They are the mysterious people, neither counted among the dead nor the living.
In Otsuchi town, officials say they don’t know the whereabouts of 7000 people, roughly half the town’s former population.
Local officials in Otsuchi, however, say they would like to know exactly who is alive or dead. They need this information to prepare a voter’s registration list in order to conduct an election, perhaps in August, to replace the town’s mayor and 31 officials. They were killed in the town hall, a two-storey building swamped by 50-foot high waves on March 11.
In Otsuchi, the numbers don’t add up. According to the last national census in October 2010, Otsuchi, a naturally beautiful fishing town in a narrow valley between high mountains, had 15,277 residents. Now, local officials in Otsuchi can only verify that 6,466 people are living: 1969 people in 34 shelters, and 4497 staying in homes on higher ground around the edges of the obliteration zone, which extends about 3 miles from the sea down the river valley.
Does that mean almost 9000 people, more than half the town, died on March 11?
Officials say they aren’t sure. As of May 28, they had counted 771 dead bodies, enough to fill 14 pages of a list at the entrance of evacuation centers. Survivors had also filled out forms to officially report 952 people as missing.
But what about the other 7000 people, neither listed as dead, missing or living? Did they all die? Is the real death toll 8811, about five times the official number of dead and missing? Or did most of the unaccounted 7000 go to stay with relatives and not yet contact authorities?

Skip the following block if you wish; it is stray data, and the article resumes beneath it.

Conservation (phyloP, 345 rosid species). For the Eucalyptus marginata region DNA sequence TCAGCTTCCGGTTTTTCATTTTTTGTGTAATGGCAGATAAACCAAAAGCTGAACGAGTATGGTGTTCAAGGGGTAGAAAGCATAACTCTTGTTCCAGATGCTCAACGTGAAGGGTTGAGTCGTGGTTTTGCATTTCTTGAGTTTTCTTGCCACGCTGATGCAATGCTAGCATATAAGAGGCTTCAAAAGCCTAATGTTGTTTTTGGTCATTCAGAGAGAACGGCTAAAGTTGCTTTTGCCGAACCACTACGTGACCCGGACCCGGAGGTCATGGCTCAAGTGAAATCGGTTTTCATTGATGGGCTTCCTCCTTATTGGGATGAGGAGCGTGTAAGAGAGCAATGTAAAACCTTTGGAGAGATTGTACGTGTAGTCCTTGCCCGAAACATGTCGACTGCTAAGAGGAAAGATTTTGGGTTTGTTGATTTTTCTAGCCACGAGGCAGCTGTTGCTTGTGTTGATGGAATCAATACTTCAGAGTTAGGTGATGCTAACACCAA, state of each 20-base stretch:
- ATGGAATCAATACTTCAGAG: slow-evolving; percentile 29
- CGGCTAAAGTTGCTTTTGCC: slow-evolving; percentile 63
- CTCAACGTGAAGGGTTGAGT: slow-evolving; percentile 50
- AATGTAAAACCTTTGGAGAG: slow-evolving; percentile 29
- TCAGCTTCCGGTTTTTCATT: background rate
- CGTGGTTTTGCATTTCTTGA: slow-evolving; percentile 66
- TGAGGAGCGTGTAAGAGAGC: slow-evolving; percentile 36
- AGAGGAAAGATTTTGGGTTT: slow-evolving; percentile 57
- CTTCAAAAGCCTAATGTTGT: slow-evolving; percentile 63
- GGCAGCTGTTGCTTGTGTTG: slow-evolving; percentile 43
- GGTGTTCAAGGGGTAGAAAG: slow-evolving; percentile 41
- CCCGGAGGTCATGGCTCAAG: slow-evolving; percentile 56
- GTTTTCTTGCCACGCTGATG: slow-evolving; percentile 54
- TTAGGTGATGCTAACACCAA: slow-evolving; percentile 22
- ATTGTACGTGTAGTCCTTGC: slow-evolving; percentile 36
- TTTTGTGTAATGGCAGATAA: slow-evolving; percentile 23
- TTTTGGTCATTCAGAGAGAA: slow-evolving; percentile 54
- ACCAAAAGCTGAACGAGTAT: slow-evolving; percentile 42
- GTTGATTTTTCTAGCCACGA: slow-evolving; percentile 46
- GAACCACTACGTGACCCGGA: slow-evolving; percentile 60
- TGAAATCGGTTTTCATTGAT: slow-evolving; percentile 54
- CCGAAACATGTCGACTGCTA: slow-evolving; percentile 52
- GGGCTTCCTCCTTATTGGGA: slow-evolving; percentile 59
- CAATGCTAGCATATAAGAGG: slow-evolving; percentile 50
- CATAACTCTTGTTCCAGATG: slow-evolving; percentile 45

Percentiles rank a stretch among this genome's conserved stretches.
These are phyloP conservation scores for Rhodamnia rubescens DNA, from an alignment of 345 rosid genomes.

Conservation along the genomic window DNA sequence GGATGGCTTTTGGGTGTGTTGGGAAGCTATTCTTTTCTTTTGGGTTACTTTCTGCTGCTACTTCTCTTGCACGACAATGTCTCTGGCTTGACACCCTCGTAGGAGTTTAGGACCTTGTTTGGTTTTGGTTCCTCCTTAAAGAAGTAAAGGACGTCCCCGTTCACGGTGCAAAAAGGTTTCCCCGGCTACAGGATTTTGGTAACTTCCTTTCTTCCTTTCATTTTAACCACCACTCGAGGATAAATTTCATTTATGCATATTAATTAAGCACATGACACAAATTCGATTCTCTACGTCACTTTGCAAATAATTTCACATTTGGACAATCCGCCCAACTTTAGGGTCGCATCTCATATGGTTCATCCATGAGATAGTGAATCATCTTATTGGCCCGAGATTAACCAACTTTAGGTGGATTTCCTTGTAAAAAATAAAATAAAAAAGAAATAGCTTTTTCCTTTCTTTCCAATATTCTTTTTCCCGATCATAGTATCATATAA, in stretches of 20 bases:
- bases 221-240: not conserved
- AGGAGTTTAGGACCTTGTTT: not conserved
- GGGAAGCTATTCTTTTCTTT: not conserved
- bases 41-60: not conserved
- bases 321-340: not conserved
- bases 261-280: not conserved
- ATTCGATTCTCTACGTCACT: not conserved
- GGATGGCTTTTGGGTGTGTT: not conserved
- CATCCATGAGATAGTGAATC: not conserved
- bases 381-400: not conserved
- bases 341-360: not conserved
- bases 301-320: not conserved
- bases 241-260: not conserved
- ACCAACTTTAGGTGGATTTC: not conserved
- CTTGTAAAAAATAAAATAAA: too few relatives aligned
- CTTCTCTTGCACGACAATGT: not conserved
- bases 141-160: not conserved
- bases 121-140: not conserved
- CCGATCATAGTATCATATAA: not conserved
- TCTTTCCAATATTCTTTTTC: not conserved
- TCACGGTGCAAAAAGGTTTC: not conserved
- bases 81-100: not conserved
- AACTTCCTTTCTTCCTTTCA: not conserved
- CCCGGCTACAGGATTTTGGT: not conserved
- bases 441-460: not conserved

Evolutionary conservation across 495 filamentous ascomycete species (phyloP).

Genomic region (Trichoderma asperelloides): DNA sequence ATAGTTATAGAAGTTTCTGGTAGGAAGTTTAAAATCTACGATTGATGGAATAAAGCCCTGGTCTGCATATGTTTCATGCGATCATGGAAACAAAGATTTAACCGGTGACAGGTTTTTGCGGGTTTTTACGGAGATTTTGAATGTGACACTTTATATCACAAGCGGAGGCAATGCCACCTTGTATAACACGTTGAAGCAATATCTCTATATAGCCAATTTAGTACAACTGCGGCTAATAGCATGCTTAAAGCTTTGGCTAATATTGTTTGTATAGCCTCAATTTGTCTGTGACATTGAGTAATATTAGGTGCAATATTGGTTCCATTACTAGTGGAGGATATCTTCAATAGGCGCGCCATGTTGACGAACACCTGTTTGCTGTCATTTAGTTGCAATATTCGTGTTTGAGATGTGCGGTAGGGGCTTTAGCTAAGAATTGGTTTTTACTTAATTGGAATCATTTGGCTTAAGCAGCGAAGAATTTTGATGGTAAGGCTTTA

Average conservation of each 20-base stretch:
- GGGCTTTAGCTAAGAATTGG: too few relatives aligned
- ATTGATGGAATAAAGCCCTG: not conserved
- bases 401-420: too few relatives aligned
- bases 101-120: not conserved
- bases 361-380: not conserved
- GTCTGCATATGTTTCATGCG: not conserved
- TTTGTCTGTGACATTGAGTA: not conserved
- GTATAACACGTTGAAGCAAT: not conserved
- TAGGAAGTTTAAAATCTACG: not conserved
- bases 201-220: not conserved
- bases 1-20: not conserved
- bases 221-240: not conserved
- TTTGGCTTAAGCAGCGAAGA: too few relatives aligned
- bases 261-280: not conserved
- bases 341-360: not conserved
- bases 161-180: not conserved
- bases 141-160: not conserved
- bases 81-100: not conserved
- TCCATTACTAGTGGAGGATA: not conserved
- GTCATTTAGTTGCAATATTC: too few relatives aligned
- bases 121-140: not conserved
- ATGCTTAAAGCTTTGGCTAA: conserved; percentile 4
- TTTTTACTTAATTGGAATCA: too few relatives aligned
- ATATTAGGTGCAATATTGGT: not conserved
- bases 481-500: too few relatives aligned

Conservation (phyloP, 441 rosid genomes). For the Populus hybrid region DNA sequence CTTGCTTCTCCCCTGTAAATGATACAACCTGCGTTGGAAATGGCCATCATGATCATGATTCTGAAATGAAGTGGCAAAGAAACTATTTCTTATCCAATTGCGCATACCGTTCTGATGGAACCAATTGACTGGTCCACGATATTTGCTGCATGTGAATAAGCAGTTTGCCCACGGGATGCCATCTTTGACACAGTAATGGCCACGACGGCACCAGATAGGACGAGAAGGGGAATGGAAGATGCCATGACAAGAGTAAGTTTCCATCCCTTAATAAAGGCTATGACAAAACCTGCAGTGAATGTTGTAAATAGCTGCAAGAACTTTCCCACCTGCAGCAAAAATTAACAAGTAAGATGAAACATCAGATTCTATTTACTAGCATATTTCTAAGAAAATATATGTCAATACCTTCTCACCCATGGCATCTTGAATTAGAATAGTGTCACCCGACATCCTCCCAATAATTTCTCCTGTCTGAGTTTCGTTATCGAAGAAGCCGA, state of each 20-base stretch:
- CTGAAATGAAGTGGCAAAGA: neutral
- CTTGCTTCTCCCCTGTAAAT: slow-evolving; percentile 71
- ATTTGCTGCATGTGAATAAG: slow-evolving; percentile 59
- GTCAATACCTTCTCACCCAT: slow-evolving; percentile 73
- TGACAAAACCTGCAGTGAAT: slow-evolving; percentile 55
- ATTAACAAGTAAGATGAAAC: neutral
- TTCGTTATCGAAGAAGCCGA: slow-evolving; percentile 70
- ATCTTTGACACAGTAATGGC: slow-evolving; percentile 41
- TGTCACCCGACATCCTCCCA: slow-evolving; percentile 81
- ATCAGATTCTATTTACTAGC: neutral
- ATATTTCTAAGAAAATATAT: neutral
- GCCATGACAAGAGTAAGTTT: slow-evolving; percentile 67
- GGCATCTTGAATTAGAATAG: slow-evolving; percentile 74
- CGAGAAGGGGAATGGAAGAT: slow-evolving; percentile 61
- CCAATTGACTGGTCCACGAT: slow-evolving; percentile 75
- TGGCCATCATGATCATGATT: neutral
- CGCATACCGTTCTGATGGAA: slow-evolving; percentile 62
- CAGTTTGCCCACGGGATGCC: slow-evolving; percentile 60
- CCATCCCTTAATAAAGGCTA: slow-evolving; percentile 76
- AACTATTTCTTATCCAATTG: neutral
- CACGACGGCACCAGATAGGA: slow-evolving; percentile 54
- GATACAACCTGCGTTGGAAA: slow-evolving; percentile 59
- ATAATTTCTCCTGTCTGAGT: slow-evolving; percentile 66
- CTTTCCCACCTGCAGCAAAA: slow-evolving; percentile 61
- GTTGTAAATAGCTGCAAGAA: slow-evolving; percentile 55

“We don’t know anything about where these people are,” says Manabu Kikuchi, a local administrator from nearby Kamaishi city who has come to Otsuchi to temporarily work in the place of 32 officials who died at their posts on March 11. “Maybe they went away from here, to stay with families in Morioka or perhaps Tokyo. Or maybe they are missing and dead. We want to know where they are. We still have to keep searching for them.”
Many survivors across the disaster zone say they suspect the nationwide death toll from the March 11 tsunami is much higher than the official figure of 15,421 dead and 7937 missing.
Exhausted government officials, who lost family members and co-workers in many cases, say their initial priority until now has been to take care of the living, rather than investigating the true number of dead. Only a new nationwide census can determine the final death toll, they say.
Like others, Mr. Kikuchi says that in some cases, whole families were swept away, leaving nobody to report them as missing. Japan also has a high proportion of people, especially seniors, who live alone without many friends or relatives.
He says the national police agency, which alone has the authority to tabulate the official nationwide death toll, can only report what they know for sure, rather than making rough estimates. They are very precise, he says. The death list in Otsuchi shows numbers for recovered bodies identified and not identified, due to disfiguration.